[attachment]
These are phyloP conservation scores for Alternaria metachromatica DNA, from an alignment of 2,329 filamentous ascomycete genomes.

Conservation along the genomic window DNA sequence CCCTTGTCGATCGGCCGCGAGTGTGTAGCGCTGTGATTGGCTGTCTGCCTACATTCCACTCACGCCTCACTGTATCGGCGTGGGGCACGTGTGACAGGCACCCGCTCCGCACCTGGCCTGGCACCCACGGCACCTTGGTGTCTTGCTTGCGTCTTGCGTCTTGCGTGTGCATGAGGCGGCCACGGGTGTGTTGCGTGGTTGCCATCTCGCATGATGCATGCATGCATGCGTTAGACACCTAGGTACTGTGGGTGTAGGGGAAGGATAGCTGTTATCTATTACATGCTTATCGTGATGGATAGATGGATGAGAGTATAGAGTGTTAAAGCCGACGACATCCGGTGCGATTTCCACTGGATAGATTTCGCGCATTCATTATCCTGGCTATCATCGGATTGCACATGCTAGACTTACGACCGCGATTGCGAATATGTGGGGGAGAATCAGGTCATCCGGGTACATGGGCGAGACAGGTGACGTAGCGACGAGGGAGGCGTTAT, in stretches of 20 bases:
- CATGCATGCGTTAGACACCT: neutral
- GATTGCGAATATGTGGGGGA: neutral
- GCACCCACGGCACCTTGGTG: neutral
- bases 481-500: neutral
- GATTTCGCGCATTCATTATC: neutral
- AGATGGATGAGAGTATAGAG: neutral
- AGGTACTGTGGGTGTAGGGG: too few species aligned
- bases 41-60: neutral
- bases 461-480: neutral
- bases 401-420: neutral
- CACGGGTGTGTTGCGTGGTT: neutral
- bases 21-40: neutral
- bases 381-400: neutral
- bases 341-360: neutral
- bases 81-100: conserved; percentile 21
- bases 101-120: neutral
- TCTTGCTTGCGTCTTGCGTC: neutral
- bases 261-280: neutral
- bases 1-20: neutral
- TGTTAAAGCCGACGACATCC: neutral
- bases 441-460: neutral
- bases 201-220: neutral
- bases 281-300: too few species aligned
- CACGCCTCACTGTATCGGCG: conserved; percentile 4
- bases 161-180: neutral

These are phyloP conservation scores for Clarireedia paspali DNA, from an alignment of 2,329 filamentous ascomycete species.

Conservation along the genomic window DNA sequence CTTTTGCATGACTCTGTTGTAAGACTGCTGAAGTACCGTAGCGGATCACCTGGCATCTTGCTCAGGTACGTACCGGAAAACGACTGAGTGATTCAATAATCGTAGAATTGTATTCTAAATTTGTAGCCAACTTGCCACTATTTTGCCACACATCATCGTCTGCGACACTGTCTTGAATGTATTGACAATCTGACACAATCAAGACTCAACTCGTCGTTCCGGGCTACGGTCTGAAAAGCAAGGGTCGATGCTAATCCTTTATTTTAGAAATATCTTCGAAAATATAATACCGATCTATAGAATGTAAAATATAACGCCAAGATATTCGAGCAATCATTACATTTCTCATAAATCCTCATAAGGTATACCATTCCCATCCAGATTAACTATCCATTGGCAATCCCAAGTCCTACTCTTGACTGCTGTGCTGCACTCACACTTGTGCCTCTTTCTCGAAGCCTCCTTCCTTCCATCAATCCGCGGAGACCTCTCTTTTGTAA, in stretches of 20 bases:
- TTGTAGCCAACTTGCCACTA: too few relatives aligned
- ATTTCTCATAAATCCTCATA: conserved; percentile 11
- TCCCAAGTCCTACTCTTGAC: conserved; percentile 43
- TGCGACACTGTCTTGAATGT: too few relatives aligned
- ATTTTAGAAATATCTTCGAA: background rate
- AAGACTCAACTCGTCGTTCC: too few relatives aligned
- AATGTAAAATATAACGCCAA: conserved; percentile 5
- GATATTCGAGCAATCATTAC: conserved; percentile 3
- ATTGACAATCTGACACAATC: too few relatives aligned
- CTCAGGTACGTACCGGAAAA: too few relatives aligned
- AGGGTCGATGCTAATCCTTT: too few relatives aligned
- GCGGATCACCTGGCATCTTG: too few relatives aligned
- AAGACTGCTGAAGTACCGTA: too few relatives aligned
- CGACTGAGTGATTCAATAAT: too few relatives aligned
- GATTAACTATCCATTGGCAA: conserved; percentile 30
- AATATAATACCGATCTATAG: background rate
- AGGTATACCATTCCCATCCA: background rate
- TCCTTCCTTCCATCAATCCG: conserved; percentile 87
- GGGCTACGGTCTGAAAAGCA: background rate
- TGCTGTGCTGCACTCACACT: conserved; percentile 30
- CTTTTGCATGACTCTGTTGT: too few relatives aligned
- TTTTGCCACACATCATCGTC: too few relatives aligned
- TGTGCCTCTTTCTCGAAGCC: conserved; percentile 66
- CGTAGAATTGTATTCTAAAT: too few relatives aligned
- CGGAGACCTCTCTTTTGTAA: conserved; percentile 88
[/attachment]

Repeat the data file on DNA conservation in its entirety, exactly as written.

These are phyloP conservation scores for Alternaria metachromatica DNA, from an alignment of 2,329 filamentous ascomycete genomes.

Conservation along the genomic window DNA sequence CCCTTGTCGATCGGCCGCGAGTGTGTAGCGCTGTGATTGGCTGTCTGCCTACATTCCACTCACGCCTCACTGTATCGGCGTGGGGCACGTGTGACAGGCACCCGCTCCGCACCTGGCCTGGCACCCACGGCACCTTGGTGTCTTGCTTGCGTCTTGCGTCTTGCGTGTGCATGAGGCGGCCACGGGTGTGTTGCGTGGTTGCCATCTCGCATGATGCATGCATGCATGCGTTAGACACCTAGGTACTGTGGGTGTAGGGGAAGGATAGCTGTTATCTATTACATGCTTATCGTGATGGATAGATGGATGAGAGTATAGAGTGTTAAAGCCGACGACATCCGGTGCGATTTCCACTGGATAGATTTCGCGCATTCATTATCCTGGCTATCATCGGATTGCACATGCTAGACTTACGACCGCGATTGCGAATATGTGGGGGAGAATCAGGTCATCCGGGTACATGGGCGAGACAGGTGACGTAGCGACGAGGGAGGCGTTAT, in stretches of 20 bases:
- CATGCATGCGTTAGACACCT: neutral
- GATTGCGAATATGTGGGGGA: neutral
- GCACCCACGGCACCTTGGTG: neutral
- bases 481-500: neutral
- GATTTCGCGCATTCATTATC: neutral
- AGATGGATGAGAGTATAGAG: neutral
- AGGTACTGTGGGTGTAGGGG: too few species aligned
- bases 41-60: neutral
- bases 461-480: neutral
- bases 401-420: neutral
- CACGGGTGTGTTGCGTGGTT: neutral
- bases 21-40: neutral
- bases 381-400: neutral
- bases 341-360: neutral
- bases 81-100: conserved; percentile 21
- bases 101-120: neutral
- TCTTGCTTGCGTCTTGCGTC: neutral
- bases 261-280: neutral
- bases 1-20: neutral
- TGTTAAAGCCGACGACATCC: neutral
- bases 441-460: neutral
- bases 201-220: neutral
- bases 281-300: too few species aligned
- CACGCCTCACTGTATCGGCG: conserved; percentile 4
- bases 161-180: neutral

These are phyloP conservation scores for Clarireedia paspali DNA, from an alignment of 2,329 filamentous ascomycete species.

Conservation along the genomic window DNA sequence CTTTTGCATGACTCTGTTGTAAGACTGCTGAAGTACCGTAGCGGATCACCTGGCATCTTGCTCAGGTACGTACCGGAAAACGACTGAGTGATTCAATAATCGTAGAATTGTATTCTAAATTTGTAGCCAACTTGCCACTATTTTGCCACACATCATCGTCTGCGACACTGTCTTGAATGTATTGACAATCTGACACAATCAAGACTCAACTCGTCGTTCCGGGCTACGGTCTGAAAAGCAAGGGTCGATGCTAATCCTTTATTTTAGAAATATCTTCGAAAATATAATACCGATCTATAGAATGTAAAATATAACGCCAAGATATTCGAGCAATCATTACATTTCTCATAAATCCTCATAAGGTATACCATTCCCATCCAGATTAACTATCCATTGGCAATCCCAAGTCCTACTCTTGACTGCTGTGCTGCACTCACACTTGTGCCTCTTTCTCGAAGCCTCCTTCCTTCCATCAATCCGCGGAGACCTCTCTTTTGTAA, in stretches of 20 bases:
- TTGTAGCCAACTTGCCACTA: too few relatives aligned
- ATTTCTCATAAATCCTCATA: conserved; percentile 11
- TCCCAAGTCCTACTCTTGAC: conserved; percentile 43
- TGCGACACTGTCTTGAATGT: too few relatives aligned
- ATTTTAGAAATATCTTCGAA: background rate
- AAGACTCAACTCGTCGTTCC: too few relatives aligned
- AATGTAAAATATAACGCCAA: conserved; percentile 5
- GATATTCGAGCAATCATTAC: conserved; percentile 3
- ATTGACAATCTGACACAATC: too few relatives aligned
- CTCAGGTACGTACCGGAAAA: too few relatives aligned
- AGGGTCGATGCTAATCCTTT: too few relatives aligned
- GCGGATCACCTGGCATCTTG: too few relatives aligned
- AAGACTGCTGAAGTACCGTA: too few relatives aligned
- CGACTGAGTGATTCAATAAT: too few relatives aligned
- GATTAACTATCCATTGGCAA: conserved; percentile 30
- AATATAATACCGATCTATAG: background rate
- AGGTATACCATTCCCATCCA: background rate
- TCCTTCCTTCCATCAATCCG: conserved; percentile 87
- GGGCTACGGTCTGAAAAGCA: background rate
- TGCTGTGCTGCACTCACACT: conserved; percentile 30
- CTTTTGCATGACTCTGTTGT: too few relatives aligned
- TTTTGCCACACATCATCGTC: too few relatives aligned
- TGTGCCTCTTTCTCGAAGCC: conserved; percentile 66
- CGTAGAATTGTATTCTAAAT: too few relatives aligned
- CGGAGACCTCTCTTTTGTAA: conserved; percentile 88